Unless the public's famous short attention span
comes into play, the president's bone-headed Haitian
policy should be nail in the coffin of his re-election
hopes. (As long as the Republicans don't nominate
By the time you read this, Clinton damage-control
efforts will be well under way. The president will be
portrayed as a forceful and decisive leader, willing to
project U.S. power in defense of democracy and blah,
All those Democrat senators and congressfolks who
have been hiding under rocks for the past few days wiii
emerge to assure the president they were behind him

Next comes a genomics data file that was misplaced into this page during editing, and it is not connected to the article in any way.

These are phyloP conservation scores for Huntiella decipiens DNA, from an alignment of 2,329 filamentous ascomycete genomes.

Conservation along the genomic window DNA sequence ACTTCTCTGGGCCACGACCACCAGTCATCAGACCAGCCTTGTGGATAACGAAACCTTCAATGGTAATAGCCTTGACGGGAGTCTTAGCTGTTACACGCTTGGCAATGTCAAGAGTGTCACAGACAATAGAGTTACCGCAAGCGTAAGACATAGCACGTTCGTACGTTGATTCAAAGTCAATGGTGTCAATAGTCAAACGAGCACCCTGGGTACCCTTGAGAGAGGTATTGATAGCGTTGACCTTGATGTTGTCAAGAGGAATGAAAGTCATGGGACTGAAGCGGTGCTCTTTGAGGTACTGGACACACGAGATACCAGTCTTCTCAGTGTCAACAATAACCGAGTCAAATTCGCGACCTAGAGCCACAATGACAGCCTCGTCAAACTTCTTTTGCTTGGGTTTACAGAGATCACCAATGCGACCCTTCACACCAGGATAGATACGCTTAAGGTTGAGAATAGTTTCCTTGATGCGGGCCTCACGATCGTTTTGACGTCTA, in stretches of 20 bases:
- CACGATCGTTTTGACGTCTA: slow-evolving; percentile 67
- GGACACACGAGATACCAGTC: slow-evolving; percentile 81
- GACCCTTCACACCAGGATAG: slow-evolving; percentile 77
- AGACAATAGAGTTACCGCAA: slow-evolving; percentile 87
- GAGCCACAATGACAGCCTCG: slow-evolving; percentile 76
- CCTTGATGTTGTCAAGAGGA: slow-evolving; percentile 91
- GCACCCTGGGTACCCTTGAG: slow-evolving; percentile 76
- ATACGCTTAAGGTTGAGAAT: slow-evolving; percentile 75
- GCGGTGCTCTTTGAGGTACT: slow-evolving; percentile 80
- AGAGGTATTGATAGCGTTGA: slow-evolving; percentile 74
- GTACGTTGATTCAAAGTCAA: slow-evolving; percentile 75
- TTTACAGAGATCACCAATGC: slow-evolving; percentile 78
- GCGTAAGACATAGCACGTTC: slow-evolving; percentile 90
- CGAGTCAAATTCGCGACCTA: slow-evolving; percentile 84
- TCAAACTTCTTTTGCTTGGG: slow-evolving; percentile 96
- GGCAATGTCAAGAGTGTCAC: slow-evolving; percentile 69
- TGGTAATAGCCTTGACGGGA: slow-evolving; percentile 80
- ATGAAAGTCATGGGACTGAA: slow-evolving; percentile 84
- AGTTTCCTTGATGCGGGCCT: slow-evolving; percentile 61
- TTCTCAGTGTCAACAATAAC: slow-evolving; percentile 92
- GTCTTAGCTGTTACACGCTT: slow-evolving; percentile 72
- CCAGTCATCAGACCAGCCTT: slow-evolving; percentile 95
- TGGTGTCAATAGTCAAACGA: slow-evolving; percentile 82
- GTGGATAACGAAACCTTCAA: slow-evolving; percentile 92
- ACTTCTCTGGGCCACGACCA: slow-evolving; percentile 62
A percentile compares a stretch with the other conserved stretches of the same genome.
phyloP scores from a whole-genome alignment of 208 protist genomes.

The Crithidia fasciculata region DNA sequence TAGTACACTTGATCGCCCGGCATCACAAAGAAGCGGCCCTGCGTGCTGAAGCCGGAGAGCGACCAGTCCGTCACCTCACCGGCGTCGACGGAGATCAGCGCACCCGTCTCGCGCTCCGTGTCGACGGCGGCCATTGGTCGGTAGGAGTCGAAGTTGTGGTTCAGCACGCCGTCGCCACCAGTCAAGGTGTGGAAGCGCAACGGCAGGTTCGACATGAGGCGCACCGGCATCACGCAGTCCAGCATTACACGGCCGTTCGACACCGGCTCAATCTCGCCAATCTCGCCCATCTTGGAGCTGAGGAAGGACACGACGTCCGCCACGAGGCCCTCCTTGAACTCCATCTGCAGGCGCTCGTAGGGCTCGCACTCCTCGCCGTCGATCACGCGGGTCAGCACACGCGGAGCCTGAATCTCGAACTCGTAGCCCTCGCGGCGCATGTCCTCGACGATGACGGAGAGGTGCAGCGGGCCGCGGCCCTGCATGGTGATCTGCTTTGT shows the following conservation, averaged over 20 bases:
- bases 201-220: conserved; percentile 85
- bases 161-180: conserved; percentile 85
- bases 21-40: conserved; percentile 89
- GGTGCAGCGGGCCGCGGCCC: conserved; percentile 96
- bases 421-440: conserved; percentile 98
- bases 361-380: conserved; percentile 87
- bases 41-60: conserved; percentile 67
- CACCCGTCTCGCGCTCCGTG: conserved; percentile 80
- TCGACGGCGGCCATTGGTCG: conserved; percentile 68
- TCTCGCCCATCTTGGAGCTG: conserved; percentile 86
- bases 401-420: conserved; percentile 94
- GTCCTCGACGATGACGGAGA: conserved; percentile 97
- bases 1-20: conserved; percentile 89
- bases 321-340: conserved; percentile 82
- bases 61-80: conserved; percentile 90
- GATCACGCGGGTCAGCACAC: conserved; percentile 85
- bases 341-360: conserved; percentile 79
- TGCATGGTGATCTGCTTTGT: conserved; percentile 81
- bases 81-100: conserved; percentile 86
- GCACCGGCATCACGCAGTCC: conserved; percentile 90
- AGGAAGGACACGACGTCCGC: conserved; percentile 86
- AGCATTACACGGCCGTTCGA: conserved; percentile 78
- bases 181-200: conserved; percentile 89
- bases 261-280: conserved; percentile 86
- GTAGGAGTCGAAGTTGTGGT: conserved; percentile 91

Actually, they've been praying this would all blow
over before they were forced tn nnhliratly oppose their
own president to save their political necks.
A week ago, congressional leaders were pulling
every trick in the book to keep from going on record in
support or opposition to a Haiti invasion. Now they can
stand up and say that, although they had some reserva
tion about the use of force, their fearless leader has
again demonstrated blah, blah, blah...
What a difference a day makes.
Last week Democrat senators were admitting they
couldn't muster IS votes in favor of invading Haiti.
The situation wasn't much better in the House. Polls
showed the American public opposed to the idea by a
margin of two-to-one.
But he was going to do it anyway. The paratroopers
were in the air. Which indicates to me that Bill Clinton
has teamed nothing from history and is willing to ig
nore the will of the people to pursue some twisted polit
ical purpose of his own.